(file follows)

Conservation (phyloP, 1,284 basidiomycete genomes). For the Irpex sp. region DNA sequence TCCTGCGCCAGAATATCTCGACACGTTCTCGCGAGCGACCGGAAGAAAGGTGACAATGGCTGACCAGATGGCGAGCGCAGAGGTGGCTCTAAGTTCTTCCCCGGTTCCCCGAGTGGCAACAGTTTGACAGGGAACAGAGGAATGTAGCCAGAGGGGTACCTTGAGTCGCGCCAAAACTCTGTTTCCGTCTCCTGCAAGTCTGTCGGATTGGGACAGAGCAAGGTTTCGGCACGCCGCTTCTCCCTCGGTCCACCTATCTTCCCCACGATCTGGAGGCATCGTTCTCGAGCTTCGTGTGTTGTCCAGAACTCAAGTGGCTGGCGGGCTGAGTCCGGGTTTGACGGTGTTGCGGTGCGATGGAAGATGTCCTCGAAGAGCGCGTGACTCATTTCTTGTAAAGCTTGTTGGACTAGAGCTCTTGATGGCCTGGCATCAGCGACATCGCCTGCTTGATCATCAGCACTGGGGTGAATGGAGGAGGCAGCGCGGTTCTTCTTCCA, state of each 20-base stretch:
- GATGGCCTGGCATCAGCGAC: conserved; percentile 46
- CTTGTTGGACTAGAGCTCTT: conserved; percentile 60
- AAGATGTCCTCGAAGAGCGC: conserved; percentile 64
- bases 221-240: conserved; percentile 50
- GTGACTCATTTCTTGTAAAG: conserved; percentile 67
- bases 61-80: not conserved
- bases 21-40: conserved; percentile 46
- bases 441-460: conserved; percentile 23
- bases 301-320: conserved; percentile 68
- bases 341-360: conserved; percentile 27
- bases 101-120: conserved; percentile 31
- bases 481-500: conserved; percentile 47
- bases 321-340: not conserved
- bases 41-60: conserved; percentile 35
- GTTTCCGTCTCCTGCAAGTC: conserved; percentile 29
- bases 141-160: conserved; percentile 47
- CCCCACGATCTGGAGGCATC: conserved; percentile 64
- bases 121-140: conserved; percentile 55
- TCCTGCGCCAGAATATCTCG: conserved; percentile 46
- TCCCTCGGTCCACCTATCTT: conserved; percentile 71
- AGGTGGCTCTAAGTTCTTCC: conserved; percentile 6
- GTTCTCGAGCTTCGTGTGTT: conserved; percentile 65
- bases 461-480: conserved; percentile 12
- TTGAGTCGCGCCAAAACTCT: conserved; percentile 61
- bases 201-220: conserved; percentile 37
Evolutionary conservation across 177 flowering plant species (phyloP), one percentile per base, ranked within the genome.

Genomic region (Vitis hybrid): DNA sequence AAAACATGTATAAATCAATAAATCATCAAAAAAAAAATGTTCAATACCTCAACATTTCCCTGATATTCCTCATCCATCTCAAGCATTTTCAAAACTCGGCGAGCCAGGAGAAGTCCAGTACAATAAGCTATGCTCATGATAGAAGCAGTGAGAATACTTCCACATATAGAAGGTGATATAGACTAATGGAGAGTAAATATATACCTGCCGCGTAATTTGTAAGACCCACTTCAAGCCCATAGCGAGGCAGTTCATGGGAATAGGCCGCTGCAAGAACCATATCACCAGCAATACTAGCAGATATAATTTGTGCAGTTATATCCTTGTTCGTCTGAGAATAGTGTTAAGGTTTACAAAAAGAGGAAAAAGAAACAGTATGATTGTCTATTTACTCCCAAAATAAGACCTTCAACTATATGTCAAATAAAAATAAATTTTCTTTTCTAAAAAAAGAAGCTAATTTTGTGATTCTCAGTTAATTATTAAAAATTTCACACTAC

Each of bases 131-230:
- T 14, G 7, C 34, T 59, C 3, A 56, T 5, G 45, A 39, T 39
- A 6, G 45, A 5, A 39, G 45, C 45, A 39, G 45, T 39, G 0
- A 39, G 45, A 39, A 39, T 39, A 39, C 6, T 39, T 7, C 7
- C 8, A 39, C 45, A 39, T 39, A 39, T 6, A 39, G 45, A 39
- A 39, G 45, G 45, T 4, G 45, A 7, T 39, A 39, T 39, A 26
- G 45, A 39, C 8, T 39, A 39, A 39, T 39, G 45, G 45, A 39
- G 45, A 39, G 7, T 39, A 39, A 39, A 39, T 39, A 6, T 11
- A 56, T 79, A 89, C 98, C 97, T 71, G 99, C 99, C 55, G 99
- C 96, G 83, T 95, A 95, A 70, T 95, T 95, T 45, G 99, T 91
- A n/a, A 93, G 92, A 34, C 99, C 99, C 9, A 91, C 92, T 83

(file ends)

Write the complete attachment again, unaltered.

Conservation (phyloP, 1,284 basidiomycete genomes). For the Irpex sp. region DNA sequence TCCTGCGCCAGAATATCTCGACACGTTCTCGCGAGCGACCGGAAGAAAGGTGACAATGGCTGACCAGATGGCGAGCGCAGAGGTGGCTCTAAGTTCTTCCCCGGTTCCCCGAGTGGCAACAGTTTGACAGGGAACAGAGGAATGTAGCCAGAGGGGTACCTTGAGTCGCGCCAAAACTCTGTTTCCGTCTCCTGCAAGTCTGTCGGATTGGGACAGAGCAAGGTTTCGGCACGCCGCTTCTCCCTCGGTCCACCTATCTTCCCCACGATCTGGAGGCATCGTTCTCGAGCTTCGTGTGTTGTCCAGAACTCAAGTGGCTGGCGGGCTGAGTCCGGGTTTGACGGTGTTGCGGTGCGATGGAAGATGTCCTCGAAGAGCGCGTGACTCATTTCTTGTAAAGCTTGTTGGACTAGAGCTCTTGATGGCCTGGCATCAGCGACATCGCCTGCTTGATCATCAGCACTGGGGTGAATGGAGGAGGCAGCGCGGTTCTTCTTCCA, state of each 20-base stretch:
- GATGGCCTGGCATCAGCGAC: conserved; percentile 46
- CTTGTTGGACTAGAGCTCTT: conserved; percentile 60
- AAGATGTCCTCGAAGAGCGC: conserved; percentile 64
- bases 221-240: conserved; percentile 50
- GTGACTCATTTCTTGTAAAG: conserved; percentile 67
- bases 61-80: not conserved
- bases 21-40: conserved; percentile 46
- bases 441-460: conserved; percentile 23
- bases 301-320: conserved; percentile 68
- bases 341-360: conserved; percentile 27
- bases 101-120: conserved; percentile 31
- bases 481-500: conserved; percentile 47
- bases 321-340: not conserved
- bases 41-60: conserved; percentile 35
- GTTTCCGTCTCCTGCAAGTC: conserved; percentile 29
- bases 141-160: conserved; percentile 47
- CCCCACGATCTGGAGGCATC: conserved; percentile 64
- bases 121-140: conserved; percentile 55
- TCCTGCGCCAGAATATCTCG: conserved; percentile 46
- TCCCTCGGTCCACCTATCTT: conserved; percentile 71
- AGGTGGCTCTAAGTTCTTCC: conserved; percentile 6
- GTTCTCGAGCTTCGTGTGTT: conserved; percentile 65
- bases 461-480: conserved; percentile 12
- TTGAGTCGCGCCAAAACTCT: conserved; percentile 61
- bases 201-220: conserved; percentile 37
Evolutionary conservation across 177 flowering plant species (phyloP), one percentile per base, ranked within the genome.

Genomic region (Vitis hybrid): DNA sequence AAAACATGTATAAATCAATAAATCATCAAAAAAAAAATGTTCAATACCTCAACATTTCCCTGATATTCCTCATCCATCTCAAGCATTTTCAAAACTCGGCGAGCCAGGAGAAGTCCAGTACAATAAGCTATGCTCATGATAGAAGCAGTGAGAATACTTCCACATATAGAAGGTGATATAGACTAATGGAGAGTAAATATATACCTGCCGCGTAATTTGTAAGACCCACTTCAAGCCCATAGCGAGGCAGTTCATGGGAATAGGCCGCTGCAAGAACCATATCACCAGCAATACTAGCAGATATAATTTGTGCAGTTATATCCTTGTTCGTCTGAGAATAGTGTTAAGGTTTACAAAAAGAGGAAAAAGAAACAGTATGATTGTCTATTTACTCCCAAAATAAGACCTTCAACTATATGTCAAATAAAAATAAATTTTCTTTTCTAAAAAAAGAAGCTAATTTTGTGATTCTCAGTTAATTATTAAAAATTTCACACTAC

Each of bases 131-230:
- T 14, G 7, C 34, T 59, C 3, A 56, T 5, G 45, A 39, T 39
- A 6, G 45, A 5, A 39, G 45, C 45, A 39, G 45, T 39, G 0
- A 39, G 45, A 39, A 39, T 39, A 39, C 6, T 39, T 7, C 7
- C 8, A 39, C 45, A 39, T 39, A 39, T 6, A 39, G 45, A 39
- A 39, G 45, G 45, T 4, G 45, A 7, T 39, A 39, T 39, A 26
- G 45, A 39, C 8, T 39, A 39, A 39, T 39, G 45, G 45, A 39
- G 45, A 39, G 7, T 39, A 39, A 39, A 39, T 39, A 6, T 11
- A 56, T 79, A 89, C 98, C 97, T 71, G 99, C 99, C 55, G 99
- C 96, G 83, T 95, A 95, A 70, T 95, T 95, T 45, G 99, T 91
- A n/a, A 93, G 92, A 34, C 99, C 99, C 9, A 91, C 92, T 83